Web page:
bb at L8R.net
Sat Oct 26 20:27:26 EDT 2002
On Sat, 26 Oct 2002 18:43:31 -0400
Milan Budimirovic <milan.budimirovic at sympatico.ca> wrote:
> Brad Barnett wrote:
> > - you can not predict the load this server will be under by looking
> > only at the amount of commits/writes it will perform
> No, but it's a pretty good indicator. And if the data size is very large
> for each row of results, then I would be **much** more worried about
> bandwidth than database performance, given that this is a web-based
> > - you can not predict the load this server will have unless you know
> > more about the specific situation, how large the queries are, and how
> > often they are made
> > How do you find this to be a "not necessarily" case?
> Like I said, more users does not necessarily mean decreased performance.
Right, it doesn't. This isn't how you used "not necessarily" before. You
used "not necessarily" against statements which I summarized above. Your
reply, however, doesn't conflict with what I was saying.
> > > up. If you don't have a lot of people using the system you will end
> > > up with all of your data being read from disk instead of from
> > > memory, simply because nothing has been cached yet. A somewhat-busy
> > > server is often faster than one that's idling.
> > It depends on how randomized the queries are. I'm glad you used the
> > word"often", but often isn't the right word. What about servers with
> > terabytes of data, and random queries? What about servers with 100
> > megs of ram, and a gig of data, and random queries.
> > There are probably just as many databases out there that fit the above
> > scenario, as ones that fit into the "always polling the same data"
> > branch.
> Again, this is a **web application**, Cold Fusion in this case, which
> almost certainly means that you will get a lot of very similar queries
> on indexed columns, and the amount of data extracted will be limited by
> bandwidth considerations.
Just because something is a web application, it does not mean it will
always be querying a lot of simular queries. Do you think that google is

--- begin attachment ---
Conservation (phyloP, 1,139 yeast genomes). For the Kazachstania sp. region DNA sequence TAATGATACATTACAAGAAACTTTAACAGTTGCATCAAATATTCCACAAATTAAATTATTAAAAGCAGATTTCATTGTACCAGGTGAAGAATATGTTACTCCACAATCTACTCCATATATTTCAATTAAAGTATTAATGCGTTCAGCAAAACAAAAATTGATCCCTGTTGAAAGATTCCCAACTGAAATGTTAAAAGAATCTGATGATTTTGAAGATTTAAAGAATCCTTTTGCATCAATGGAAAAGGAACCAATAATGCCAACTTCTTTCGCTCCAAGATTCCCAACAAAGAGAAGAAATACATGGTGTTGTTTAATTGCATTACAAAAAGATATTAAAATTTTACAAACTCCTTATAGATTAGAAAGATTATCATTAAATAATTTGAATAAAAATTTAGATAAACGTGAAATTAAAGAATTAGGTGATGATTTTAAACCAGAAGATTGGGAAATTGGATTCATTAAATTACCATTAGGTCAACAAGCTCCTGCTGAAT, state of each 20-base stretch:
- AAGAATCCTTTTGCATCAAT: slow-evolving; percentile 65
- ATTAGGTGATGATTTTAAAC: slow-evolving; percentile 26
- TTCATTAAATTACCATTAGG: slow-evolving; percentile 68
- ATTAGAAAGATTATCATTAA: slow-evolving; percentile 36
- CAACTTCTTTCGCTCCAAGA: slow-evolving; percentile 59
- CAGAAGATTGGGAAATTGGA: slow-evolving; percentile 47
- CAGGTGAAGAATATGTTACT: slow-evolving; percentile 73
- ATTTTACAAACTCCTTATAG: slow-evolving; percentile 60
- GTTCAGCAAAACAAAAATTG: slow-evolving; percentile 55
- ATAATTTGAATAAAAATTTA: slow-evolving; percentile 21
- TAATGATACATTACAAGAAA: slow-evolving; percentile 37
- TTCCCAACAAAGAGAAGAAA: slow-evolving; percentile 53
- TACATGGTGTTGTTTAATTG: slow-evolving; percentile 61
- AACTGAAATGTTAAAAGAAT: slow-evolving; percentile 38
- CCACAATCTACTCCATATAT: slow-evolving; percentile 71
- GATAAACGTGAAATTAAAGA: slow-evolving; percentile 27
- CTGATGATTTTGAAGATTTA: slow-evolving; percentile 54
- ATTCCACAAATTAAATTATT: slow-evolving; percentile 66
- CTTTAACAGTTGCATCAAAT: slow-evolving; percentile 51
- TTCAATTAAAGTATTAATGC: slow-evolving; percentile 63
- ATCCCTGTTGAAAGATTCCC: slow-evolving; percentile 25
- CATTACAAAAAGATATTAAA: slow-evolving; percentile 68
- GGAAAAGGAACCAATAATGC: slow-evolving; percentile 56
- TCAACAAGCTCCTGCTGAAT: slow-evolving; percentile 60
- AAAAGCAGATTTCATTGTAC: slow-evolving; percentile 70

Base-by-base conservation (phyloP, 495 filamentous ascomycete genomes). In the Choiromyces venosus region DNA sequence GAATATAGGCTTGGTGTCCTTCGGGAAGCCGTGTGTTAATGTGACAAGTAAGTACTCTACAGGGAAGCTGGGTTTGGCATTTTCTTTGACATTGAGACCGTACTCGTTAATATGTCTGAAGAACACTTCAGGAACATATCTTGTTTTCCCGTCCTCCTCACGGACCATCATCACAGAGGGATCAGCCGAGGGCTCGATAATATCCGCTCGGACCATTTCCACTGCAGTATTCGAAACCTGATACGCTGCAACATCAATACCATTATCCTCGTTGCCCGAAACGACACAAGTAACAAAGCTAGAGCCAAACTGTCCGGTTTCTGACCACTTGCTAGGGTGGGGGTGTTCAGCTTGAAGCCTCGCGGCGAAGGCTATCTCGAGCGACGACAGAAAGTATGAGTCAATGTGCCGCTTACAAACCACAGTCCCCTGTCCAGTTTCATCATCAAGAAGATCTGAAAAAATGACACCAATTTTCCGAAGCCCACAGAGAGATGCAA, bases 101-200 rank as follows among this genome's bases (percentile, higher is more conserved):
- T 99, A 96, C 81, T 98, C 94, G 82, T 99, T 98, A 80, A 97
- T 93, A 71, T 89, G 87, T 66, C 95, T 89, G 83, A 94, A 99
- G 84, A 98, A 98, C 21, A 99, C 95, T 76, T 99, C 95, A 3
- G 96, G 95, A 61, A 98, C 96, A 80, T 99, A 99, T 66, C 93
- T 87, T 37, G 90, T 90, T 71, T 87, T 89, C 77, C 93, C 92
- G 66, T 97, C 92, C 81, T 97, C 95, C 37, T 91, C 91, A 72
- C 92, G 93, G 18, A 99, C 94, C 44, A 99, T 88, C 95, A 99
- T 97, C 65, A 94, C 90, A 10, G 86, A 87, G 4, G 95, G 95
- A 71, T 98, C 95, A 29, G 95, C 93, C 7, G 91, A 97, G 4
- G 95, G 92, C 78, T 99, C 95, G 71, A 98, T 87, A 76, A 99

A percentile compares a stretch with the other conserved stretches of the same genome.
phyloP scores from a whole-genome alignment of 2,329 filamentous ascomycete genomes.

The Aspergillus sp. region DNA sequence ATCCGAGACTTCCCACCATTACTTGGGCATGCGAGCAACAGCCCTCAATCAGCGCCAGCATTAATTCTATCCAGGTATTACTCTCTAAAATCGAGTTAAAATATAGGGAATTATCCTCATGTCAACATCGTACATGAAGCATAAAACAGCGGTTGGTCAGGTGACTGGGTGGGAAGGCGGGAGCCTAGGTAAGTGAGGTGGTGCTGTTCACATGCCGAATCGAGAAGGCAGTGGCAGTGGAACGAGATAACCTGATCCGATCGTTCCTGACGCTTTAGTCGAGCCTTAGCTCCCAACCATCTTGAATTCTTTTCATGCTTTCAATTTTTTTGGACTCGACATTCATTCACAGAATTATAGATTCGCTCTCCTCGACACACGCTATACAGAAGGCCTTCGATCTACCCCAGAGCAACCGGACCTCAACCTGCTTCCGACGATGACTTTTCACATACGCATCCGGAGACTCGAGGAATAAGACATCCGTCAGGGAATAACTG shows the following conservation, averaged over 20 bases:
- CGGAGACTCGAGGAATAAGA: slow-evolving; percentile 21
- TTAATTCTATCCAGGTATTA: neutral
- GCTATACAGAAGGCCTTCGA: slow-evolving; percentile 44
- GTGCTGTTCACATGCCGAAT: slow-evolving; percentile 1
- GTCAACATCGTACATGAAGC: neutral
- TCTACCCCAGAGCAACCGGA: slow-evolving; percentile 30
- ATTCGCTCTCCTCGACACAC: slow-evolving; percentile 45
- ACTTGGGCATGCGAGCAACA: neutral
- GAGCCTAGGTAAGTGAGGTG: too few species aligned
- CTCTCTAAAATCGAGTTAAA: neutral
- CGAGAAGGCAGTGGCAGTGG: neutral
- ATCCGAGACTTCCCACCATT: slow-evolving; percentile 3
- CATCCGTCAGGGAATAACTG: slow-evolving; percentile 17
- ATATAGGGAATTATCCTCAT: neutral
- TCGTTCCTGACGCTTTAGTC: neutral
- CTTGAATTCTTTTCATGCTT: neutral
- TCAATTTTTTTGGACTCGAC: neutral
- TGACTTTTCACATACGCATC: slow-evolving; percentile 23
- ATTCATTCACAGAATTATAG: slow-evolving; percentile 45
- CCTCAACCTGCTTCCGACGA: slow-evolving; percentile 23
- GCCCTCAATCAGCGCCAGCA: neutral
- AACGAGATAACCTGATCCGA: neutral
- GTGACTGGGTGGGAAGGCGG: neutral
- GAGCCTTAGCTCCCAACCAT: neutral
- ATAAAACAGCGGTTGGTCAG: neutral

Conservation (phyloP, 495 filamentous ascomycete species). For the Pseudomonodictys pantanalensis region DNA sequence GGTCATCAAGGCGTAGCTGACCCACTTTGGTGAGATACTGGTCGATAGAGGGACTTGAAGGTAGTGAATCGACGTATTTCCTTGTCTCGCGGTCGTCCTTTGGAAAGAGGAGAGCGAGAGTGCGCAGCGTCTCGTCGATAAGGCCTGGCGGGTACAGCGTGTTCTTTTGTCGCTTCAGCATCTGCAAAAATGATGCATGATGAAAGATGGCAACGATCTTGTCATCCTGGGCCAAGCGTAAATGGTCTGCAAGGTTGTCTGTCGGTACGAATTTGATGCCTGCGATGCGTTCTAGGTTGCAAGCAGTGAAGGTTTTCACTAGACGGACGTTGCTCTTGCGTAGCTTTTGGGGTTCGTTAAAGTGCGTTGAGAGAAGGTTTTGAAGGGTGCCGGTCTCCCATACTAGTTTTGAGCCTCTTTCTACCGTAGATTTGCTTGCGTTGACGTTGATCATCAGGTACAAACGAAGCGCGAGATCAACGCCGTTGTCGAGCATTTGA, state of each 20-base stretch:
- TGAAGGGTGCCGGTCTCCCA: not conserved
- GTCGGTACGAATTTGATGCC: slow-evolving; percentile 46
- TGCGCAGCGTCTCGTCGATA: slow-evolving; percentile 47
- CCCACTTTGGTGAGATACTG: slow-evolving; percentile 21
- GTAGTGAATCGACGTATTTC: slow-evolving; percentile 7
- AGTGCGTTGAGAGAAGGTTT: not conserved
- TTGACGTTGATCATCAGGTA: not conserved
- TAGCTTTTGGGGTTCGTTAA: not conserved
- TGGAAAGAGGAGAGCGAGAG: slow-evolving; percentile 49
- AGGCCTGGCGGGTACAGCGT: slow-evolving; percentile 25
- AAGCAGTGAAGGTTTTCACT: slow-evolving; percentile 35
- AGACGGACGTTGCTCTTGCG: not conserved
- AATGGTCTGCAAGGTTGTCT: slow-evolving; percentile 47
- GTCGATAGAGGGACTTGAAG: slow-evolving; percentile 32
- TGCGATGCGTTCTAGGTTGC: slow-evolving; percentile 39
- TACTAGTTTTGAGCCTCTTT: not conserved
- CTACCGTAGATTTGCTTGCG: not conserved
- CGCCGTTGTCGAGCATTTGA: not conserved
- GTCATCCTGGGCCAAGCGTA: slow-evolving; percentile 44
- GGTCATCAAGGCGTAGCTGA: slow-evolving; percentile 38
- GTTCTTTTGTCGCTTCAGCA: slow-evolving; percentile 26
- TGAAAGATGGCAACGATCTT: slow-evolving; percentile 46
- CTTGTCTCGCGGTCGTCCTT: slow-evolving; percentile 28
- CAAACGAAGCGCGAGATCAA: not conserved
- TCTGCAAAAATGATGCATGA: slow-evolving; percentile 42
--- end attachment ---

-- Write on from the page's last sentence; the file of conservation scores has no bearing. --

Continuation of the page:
constantly polling it's database for simular queries? No! They certainly
have a variety of "top searches", but they also have a wide variety of
There are other areas, and yes with web applications, that can have a
highly randomized set of queries.
> > >
> > > Anyway, Rod is right. This does not look like a huge amount of data
> > > for the hardware being dedicated to the task. The important thing is
> > > that
> > Again, I find it amusing when you have no idea how often this server
> > is being read from. What if these 700 clients reading are always
> > reading at once, and constantly pulling down massive records.. up to
> > 70k of them?
> > Pretending to be able to guess what our friend needs, without enough
> > data to be able to guess at the load is just plain silly.
> Brad, it's the old thing where if you see hoofprints in the snow you
> don't start looking for zebras. Well, at least **I** don't.
Sure. I have no problem with that, but most of Rod's comments were along
the line of "Everything everyone else made in this thread is wrong, but
I'll make some very specific comments and be right". You backed up his
> > > the columns that appear in the "WHERE" clauses in your SQL
> > > statements be properly indexed, and even there there are potential
> > > tradeoffs in terms of faster reads vs. slower writes. But even the
> > > worst-case scenario you proposed should not be catastrophic.
> > Again, you simply have no idea until you know about the frequency of
> > the writes and reads, the amount of data transfered with each
> > operation on average, and the consistancy of the requests.
> Actually, I do. I have databases that are about that size, with a
> similar number of users, and on top of that my application also does
> full text keyword searching on 500,000 flat files. And my servers are a
> notch slower than what Tim has proposed here. I would be shocked if he
> needed a lot more horsepower.
What if he starts doing what he should, and off loads the weight using
Perl procedures with postgres? I doubt he will max out those CPUs, but
when it comes to ram I don't see a problem with the ever helpful MORE!
Furthermore, we still don't even know the consistancy of the reads.
Give me more data first, then make statements like "Those machines are
Anyhow, we haven't really gotten down to the nub of it all. PIVs are the
sweet price point right now. That is, but a PIII or a PIV, and the PIV
will cost you less / pow. Taking that server and downgrading it to
something else doesn't even really make sense economically.
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